The Sociological Initiatives Foundation supports social change by linking research to social action. It funds research projects that investigate laws, policies, institutions, regulations, and normative practices that may limit equality in the United States. It gives priority to projects that seek to address racism, xenophobia, classism, gender bias, exploitation, or the violation of human rights and freedoms. It also supports research that furthers language learning and behavior and its intersection with social and policy questions.
The Foundation supports research that focuses on improving services and systems and increasing positive social and physical conditions through:
- Policy development
- Placement and shaping of the policy agenda
- Policy adoption or implementation
- Policy blocking
- Increasing advocacy capacity and political influence
- Shaping public sentiment
The Foundation also supports research that addresses linguistic issues including, literacy, language loss and maintenance, language policy, language and national security, bilingualism, language and gender, language and law, language disabilities, language and health, language and education, different language cultures, second language acquisition, and dialects.
In the context of social and racial inequality dating back centuries, the Foundation supports projects that address institutional rather than individual or behavioral change. It seeks to fund research and initiatives that provide insight into sociological and linguistic issues that can help specific groups and or communities expand opportunities and challenge injustices.
Grant sizes normally range from $10,000 to $20,000. We look for projects that have an explicit research design and a concrete connection to public or community impact. It is not enough to just write a report or add a focus group to a social change project. The research should ideally build an organization or constituency’s potential to expand public knowledge, impact policy, and create social change.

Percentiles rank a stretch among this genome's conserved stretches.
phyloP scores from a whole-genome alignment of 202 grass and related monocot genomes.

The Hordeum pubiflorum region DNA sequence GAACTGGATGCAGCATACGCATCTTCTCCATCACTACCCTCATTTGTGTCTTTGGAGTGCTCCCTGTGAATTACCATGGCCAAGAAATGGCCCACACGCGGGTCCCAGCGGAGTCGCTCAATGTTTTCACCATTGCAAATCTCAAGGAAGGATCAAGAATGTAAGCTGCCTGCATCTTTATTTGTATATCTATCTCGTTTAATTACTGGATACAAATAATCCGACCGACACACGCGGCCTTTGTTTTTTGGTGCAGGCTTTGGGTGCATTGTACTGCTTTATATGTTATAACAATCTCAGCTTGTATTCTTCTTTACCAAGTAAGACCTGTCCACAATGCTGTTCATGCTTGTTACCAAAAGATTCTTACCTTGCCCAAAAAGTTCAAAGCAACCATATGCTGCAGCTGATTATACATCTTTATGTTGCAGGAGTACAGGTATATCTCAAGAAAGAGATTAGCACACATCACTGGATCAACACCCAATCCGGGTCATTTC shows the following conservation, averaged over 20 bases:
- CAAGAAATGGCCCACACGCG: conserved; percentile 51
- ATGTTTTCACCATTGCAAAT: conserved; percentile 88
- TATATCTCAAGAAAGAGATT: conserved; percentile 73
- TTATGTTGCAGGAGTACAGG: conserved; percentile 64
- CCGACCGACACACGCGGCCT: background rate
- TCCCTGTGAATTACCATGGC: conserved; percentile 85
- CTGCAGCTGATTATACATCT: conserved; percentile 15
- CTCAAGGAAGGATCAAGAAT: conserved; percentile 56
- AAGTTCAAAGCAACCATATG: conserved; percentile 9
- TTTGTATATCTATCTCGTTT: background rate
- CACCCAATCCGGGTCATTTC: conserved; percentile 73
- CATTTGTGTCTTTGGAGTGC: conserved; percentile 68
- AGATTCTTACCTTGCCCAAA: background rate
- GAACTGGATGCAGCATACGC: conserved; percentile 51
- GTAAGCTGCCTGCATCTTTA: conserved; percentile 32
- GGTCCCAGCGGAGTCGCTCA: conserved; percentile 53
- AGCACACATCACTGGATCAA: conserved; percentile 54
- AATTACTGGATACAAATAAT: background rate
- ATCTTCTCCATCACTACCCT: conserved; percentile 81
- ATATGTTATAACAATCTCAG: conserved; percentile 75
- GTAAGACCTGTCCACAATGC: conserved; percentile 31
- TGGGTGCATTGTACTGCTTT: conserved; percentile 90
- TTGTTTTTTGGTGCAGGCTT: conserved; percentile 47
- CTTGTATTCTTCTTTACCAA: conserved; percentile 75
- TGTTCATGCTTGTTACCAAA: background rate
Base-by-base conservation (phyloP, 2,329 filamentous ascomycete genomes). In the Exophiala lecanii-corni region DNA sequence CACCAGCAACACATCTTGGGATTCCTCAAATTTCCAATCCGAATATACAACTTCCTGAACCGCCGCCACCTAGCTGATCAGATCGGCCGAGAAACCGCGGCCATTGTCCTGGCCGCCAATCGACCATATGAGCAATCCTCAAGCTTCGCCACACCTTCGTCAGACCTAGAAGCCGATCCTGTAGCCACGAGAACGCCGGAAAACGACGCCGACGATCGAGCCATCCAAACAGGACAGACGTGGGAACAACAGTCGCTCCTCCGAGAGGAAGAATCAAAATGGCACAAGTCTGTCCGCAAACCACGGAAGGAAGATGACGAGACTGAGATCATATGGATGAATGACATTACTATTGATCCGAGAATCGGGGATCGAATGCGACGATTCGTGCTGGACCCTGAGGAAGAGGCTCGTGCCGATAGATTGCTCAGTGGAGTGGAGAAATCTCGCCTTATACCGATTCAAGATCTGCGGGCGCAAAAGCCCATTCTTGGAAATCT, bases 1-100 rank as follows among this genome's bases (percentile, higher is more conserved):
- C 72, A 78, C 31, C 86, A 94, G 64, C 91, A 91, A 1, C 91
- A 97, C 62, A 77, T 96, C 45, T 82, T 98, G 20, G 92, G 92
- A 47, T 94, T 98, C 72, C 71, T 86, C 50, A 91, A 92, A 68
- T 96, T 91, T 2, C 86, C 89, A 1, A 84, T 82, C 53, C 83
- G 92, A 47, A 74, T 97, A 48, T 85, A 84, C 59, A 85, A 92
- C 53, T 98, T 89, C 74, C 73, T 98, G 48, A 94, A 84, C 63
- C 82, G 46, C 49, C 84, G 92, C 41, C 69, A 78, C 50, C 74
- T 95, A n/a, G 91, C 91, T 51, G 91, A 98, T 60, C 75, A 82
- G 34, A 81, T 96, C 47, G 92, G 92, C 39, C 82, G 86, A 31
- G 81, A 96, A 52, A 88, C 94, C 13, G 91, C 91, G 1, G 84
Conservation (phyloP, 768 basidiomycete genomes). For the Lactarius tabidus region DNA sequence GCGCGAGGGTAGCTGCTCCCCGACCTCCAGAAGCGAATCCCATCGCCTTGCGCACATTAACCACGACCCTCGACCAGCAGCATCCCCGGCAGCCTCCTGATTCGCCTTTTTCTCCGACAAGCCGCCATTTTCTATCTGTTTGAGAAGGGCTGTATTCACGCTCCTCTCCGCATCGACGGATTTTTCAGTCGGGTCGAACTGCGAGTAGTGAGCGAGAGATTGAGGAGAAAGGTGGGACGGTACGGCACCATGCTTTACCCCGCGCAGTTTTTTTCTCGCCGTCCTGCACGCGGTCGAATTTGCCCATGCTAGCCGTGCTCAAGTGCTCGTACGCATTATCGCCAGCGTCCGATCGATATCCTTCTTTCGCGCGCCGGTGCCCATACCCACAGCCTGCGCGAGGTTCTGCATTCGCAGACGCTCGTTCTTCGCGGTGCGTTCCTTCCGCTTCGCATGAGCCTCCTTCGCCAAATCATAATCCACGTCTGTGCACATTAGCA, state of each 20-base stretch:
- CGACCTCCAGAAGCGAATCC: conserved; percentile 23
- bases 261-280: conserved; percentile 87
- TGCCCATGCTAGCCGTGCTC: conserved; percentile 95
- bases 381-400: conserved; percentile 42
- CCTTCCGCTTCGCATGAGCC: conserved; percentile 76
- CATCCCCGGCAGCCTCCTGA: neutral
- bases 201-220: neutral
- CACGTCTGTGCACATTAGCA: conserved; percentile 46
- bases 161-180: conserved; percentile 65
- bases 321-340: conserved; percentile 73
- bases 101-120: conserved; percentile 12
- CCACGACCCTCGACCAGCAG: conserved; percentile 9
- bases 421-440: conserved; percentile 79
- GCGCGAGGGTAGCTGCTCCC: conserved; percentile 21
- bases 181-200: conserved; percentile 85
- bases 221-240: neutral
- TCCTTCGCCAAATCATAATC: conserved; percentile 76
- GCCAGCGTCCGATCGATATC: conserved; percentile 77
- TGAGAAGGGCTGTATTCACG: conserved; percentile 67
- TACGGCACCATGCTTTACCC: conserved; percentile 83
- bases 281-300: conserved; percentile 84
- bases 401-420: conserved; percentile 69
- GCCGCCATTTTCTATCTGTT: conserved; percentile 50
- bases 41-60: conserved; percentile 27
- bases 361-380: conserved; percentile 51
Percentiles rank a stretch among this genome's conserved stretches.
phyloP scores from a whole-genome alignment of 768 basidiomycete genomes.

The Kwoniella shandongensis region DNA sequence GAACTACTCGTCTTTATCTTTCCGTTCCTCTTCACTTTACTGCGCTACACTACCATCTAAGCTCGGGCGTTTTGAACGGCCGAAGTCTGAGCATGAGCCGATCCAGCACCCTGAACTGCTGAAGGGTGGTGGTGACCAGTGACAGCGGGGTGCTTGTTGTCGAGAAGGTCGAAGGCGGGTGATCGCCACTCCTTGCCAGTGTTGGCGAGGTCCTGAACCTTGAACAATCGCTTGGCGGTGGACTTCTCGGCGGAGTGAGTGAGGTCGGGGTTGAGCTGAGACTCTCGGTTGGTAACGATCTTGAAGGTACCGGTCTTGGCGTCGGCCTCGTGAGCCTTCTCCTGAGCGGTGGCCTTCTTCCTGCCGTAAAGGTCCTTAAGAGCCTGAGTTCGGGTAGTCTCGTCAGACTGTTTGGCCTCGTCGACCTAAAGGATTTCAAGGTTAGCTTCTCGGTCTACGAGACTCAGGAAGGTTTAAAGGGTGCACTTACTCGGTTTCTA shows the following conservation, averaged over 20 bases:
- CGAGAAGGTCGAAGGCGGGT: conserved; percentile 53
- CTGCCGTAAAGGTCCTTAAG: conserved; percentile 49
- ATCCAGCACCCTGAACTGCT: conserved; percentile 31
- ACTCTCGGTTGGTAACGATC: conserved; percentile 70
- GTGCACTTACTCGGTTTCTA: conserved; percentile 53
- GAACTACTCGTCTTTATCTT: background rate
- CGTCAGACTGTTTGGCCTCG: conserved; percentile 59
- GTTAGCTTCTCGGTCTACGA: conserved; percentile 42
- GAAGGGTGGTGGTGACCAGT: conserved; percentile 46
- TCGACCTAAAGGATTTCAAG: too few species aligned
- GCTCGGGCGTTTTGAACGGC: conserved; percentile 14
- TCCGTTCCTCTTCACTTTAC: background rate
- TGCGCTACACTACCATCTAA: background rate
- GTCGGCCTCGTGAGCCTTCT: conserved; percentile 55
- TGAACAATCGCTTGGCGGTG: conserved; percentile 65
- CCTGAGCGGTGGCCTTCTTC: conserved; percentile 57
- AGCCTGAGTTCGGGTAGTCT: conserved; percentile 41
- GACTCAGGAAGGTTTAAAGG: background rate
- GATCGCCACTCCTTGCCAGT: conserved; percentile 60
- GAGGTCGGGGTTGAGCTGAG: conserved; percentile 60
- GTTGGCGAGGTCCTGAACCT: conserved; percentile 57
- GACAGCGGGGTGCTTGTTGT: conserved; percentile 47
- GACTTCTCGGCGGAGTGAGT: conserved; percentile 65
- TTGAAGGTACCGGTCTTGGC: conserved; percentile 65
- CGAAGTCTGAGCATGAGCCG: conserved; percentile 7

Short concept proposals are due on August 15th each year. A limited number of concept applicants are then invited to submit full proposals in November. Applicants chosen for funding will receive 60% of the funds the following January. They will receive the remaining 40% after 11 months, contingent upon submitting evidence that the project’s 11 month milestones have been met. Our analysis of past grant recipients has shown that projects typically take two years, so applicants should think in terms of such a timeline.
Some examples of desired applicants are:
- academic-community partnerships
- advocacy or community groups that conduct research that can withstand challenge in academic and policy arenas
- academics that organize or link to a constituency through their research
Types of Support and Limitations
- Preference is given to providing support in areas that tend to be under-funded and for projects of a size where a Sociological Initiatives Foundation grant can make a difference.
- For nonprofits, grants are restricted to organizations that are tax-exempt under Section 501(c) 3 of the Internal Revenue Code and classified as “not a private foundation” under section 509(a).
- The Sociological Initiatives Foundation does not make grants directly to individuals for any purposes.
- SIF also welcomes applications from academic institutions and other qualified organizations wishing to sponsor research projects by individual scholars or practitioners.
- No awards are made for dissertation research, honoraria or political purposes.
- The Foundation does not provide operating support or capital grants.
- Grant sizes normally range from $15,000 to $20,000.
- The geographic focus is limited to the United States and its territories.
Generally, the Foundation will not consider proposals that:
- represent the work of a lone academic without a strong relationship with a constituency or organization
- do not demonstrate the capacity or intent to carry out bona fide research, as indicated by either a past track record or a credentialed researcher partner
- are led by government/municipal agencies
- result only in reports, publications, websites, gatherings, films, theatrical productions, concerts, conferences, or the like that are not part of a larger explicit social change strategy
- only evaluate existing programs
- request funds for operating support or capital grants
The Foundation directors consider it our fiduciary responsibility to align our fiscal practices with our social mission. Therefore, we have adopted a policy of socially responsible investing.
Barbara Freed, PhD, Carnegie Mellon University
Jonathan Gayles, PhD, Georgia State University
Susan Greenbaum PhD, University of South Florida
Ramona Hernandez, PhD, The City College of New York
Glenn Jacobs, PhD, University of Massachusetts Boston
Please direct all inquiries to:
The Sociological Initiatives Foundation
c/o Prentice Zinn, Administrator
2 Liberty Square
Boston, Massachusetts, 02110-1006 USA